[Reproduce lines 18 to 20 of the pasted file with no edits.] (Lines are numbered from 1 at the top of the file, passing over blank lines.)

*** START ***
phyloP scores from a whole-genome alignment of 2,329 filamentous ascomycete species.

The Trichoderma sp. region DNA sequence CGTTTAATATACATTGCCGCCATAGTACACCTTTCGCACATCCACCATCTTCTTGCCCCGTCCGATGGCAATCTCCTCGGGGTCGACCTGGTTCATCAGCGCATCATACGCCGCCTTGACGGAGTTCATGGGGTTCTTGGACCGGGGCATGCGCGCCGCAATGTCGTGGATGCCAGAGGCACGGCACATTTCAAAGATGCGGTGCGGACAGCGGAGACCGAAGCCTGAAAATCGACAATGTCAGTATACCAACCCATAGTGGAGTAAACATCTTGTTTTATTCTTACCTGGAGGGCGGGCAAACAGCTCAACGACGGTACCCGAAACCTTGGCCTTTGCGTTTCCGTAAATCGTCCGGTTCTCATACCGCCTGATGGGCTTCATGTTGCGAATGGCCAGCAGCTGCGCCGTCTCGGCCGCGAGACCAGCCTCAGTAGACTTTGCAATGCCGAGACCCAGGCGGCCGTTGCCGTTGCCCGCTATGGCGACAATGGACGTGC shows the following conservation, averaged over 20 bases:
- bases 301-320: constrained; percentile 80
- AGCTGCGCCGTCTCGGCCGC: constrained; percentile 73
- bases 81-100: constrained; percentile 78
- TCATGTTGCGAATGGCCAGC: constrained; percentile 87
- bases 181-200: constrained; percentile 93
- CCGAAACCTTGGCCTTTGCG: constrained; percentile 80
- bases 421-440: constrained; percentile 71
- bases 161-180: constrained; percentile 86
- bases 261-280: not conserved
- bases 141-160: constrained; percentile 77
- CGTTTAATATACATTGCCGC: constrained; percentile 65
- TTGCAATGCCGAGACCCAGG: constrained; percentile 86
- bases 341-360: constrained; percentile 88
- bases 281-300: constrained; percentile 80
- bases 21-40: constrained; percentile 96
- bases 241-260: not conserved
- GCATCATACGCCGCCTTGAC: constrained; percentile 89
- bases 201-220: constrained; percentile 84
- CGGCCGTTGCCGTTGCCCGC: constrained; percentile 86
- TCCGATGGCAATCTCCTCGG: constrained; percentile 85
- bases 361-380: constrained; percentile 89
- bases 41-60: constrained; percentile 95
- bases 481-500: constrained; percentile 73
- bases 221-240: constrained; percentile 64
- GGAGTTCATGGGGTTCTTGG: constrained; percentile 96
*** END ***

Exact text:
- bases 241-260: not conserved
- GCATCATACGCCGCCTTGAC: constrained; percentile 89
- bases 201-220: constrained; percentile 84